These films both perform ‘unsettling’ operations on the representation of three-dimensional Cartesian space and linear/causal time. McArdle can be read as combining such strategies within the photographic and transforming its stillness into a trace of movement. His use of the vortex and the blur as indicators of a landscape being moved through find a precedent in the metamorphosis of the senses that the train traveller was required to implement at the turn of the 19th century.

Reading the moving landscape overwhelmed the early train traveller. “The inability to acquire a mode of perception adequate to technological travel crossed all political, ideological and aesthetic lines” (Schivelbusch, The Railway Journey, Berg, New York, 1986). New perceptual strategies had to be developed that contextualised the blur and the streak. “To adapt to the conditions of rail travel, a process of decentralisation, or dispersal of attention, took place in reading as well as the traveller’s perception of the landscape outside.”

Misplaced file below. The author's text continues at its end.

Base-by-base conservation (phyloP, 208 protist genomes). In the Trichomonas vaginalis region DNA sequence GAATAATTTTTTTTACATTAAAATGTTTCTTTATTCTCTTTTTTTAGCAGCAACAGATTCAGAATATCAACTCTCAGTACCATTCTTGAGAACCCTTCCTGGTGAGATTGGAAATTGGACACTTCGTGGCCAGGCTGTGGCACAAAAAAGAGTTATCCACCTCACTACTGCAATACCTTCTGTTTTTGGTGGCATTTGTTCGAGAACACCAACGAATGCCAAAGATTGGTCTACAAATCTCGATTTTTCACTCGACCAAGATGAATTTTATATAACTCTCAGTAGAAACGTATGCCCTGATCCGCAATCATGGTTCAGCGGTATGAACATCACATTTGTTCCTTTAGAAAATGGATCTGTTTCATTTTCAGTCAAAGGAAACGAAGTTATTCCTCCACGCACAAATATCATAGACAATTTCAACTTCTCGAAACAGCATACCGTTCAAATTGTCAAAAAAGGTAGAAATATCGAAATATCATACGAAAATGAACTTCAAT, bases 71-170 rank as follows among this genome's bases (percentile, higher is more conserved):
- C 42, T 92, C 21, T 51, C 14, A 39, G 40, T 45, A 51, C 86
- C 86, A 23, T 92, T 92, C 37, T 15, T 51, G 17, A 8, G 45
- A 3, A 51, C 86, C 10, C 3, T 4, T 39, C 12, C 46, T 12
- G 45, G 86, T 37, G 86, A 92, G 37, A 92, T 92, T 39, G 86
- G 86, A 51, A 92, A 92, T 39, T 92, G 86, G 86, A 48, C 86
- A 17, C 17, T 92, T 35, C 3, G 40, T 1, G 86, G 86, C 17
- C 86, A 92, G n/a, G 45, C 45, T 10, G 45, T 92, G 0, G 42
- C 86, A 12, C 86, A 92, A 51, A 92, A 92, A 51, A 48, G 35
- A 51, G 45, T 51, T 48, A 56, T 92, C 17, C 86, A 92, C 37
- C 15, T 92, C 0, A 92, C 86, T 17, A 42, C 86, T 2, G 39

McArdle extends these ways of looking. His images of the landscape are collected in transit on car journeys through vicinities around Bendigo. A fleeting glance may fasten on some detail. This place is then re-visited on foot to gather images on the move and swivel of the body and the camera. The gestures of McArdle’s body and the camera’s movements are registered as the streak and blur and the painterly swirl, the vortex. The large scale of these images, as with Armstrong’s, also enables a bodily as well as visual response from the gallery viewer-participant.

The digital has allowed McArdle to evolve his technique in documenting such a gestural landscape into a seamless triptych where a foreground close-up, medium shot and wide angled horizon are combined into a painterly yet still photographic collage. This technique allows McArdle to increase the intensity and directions of the gestures he imparts on the landscape in his work.